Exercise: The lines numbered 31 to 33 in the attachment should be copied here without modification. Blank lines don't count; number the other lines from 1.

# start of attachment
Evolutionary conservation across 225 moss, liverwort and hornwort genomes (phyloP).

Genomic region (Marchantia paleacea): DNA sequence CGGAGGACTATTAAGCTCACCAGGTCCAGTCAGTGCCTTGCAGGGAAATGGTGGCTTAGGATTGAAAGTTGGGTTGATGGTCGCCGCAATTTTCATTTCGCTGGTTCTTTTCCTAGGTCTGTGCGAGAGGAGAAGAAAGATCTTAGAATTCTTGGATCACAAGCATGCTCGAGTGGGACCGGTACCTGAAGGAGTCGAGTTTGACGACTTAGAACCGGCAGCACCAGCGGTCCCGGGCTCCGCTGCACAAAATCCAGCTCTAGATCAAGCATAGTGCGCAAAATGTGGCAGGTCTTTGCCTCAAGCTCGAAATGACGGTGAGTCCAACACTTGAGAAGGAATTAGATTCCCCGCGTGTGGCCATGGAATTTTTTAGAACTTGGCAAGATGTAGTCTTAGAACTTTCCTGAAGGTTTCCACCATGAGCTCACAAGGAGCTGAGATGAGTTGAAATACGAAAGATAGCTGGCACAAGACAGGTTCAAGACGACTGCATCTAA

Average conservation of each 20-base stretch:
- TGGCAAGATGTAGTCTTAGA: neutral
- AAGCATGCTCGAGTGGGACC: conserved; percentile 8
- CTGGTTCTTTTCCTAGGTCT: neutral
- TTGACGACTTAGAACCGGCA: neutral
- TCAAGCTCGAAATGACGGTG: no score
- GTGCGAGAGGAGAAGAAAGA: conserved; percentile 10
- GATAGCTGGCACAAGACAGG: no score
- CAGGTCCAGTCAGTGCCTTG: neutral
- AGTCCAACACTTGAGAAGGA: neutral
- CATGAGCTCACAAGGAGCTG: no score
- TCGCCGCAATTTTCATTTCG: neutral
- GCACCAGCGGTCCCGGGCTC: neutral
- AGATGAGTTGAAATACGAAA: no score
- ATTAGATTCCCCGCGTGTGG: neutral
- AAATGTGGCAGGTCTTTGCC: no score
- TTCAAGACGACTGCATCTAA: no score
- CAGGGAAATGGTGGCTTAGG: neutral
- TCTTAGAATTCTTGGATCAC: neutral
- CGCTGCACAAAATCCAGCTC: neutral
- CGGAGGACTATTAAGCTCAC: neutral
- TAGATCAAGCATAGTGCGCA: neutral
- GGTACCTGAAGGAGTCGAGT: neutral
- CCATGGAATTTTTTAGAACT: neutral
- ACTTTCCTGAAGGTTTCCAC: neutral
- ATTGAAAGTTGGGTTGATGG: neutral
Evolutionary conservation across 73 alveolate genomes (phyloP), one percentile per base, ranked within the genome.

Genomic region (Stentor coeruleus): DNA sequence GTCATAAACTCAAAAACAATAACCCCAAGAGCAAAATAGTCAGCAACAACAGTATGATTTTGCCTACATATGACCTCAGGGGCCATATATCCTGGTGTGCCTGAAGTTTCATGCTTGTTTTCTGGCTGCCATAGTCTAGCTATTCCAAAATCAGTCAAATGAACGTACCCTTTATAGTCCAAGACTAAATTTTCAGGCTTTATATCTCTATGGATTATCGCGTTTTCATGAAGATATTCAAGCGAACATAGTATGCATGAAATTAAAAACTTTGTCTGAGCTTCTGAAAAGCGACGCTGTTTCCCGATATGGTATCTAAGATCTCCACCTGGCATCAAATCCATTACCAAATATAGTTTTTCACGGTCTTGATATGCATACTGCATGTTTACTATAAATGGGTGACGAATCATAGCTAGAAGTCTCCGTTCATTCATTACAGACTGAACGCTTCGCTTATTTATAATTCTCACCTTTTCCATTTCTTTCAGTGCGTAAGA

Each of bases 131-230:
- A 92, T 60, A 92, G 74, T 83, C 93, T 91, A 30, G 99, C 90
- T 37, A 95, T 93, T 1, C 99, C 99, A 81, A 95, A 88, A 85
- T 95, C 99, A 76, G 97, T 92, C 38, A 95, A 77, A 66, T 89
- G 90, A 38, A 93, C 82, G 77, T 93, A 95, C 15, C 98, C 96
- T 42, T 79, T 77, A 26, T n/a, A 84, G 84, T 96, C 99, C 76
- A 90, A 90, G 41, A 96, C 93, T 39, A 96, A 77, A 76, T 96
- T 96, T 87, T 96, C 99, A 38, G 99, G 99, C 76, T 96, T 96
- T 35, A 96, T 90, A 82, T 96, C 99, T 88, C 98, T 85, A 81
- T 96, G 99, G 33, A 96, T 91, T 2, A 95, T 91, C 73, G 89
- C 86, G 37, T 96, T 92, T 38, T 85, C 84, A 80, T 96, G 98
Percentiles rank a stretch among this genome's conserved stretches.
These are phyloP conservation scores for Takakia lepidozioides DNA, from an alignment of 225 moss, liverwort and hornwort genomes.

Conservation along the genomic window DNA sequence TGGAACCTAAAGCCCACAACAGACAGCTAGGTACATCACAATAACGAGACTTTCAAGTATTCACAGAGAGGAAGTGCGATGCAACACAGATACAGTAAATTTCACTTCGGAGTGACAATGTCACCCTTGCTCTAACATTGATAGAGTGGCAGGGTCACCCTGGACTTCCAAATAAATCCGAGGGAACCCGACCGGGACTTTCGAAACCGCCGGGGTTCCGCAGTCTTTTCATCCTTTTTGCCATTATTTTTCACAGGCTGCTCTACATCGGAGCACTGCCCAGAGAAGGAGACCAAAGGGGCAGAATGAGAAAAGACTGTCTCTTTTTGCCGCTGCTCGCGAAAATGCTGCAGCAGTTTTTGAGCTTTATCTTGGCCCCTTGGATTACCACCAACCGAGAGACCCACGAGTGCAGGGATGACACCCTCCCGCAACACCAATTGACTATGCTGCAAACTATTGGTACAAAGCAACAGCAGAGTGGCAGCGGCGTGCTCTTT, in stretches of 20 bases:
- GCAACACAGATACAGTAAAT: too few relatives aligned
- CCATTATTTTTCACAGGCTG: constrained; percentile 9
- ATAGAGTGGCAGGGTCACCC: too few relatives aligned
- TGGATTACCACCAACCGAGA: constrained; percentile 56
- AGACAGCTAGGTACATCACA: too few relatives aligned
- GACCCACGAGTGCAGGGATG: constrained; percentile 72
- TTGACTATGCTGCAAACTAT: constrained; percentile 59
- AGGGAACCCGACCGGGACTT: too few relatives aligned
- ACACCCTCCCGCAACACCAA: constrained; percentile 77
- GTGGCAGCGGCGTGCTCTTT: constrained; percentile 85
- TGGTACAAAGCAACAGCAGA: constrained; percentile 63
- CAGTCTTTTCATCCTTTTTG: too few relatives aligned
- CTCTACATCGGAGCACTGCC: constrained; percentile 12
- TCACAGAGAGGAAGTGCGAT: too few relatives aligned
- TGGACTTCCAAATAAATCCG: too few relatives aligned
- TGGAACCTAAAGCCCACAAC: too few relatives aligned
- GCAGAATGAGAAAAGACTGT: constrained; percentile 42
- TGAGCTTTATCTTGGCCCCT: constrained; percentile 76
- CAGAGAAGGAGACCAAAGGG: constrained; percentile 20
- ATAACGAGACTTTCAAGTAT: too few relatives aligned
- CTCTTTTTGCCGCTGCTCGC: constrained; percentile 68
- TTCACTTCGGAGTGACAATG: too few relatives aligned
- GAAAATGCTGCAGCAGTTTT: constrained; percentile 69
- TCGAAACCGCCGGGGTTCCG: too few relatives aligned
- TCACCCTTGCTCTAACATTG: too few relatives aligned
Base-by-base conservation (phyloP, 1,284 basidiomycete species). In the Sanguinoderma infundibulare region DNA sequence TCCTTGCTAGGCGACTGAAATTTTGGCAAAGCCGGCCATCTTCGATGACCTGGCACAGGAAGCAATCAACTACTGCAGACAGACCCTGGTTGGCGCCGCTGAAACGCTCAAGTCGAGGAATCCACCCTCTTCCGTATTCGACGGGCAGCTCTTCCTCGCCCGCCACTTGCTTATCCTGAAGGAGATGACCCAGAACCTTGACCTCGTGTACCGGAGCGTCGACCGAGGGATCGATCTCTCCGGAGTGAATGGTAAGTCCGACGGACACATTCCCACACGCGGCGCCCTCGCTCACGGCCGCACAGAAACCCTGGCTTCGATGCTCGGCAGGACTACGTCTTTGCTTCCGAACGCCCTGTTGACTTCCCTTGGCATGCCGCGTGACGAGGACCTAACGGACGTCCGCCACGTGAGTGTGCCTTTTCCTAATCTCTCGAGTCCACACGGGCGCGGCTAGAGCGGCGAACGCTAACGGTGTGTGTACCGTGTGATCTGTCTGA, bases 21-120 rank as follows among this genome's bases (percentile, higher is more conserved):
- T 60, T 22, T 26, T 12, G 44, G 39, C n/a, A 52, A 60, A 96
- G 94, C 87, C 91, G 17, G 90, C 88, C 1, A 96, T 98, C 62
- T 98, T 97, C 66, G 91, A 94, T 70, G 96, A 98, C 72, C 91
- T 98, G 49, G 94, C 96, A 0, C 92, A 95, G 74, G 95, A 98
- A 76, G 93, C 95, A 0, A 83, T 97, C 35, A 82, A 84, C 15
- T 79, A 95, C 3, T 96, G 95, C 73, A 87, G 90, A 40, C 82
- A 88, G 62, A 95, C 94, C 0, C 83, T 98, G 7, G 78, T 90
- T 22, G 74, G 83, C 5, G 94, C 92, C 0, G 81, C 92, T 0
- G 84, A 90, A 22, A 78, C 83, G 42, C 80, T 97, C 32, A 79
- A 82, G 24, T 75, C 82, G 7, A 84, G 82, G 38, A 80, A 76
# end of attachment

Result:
Each of bases 131-230:
- A 92, T 60, A 92, G 74, T 83, C 93, T 91, A 30, G 99, C 90
- T 37, A 95, T 93, T 1, C 99, C 99, A 81, A 95, A 88, A 85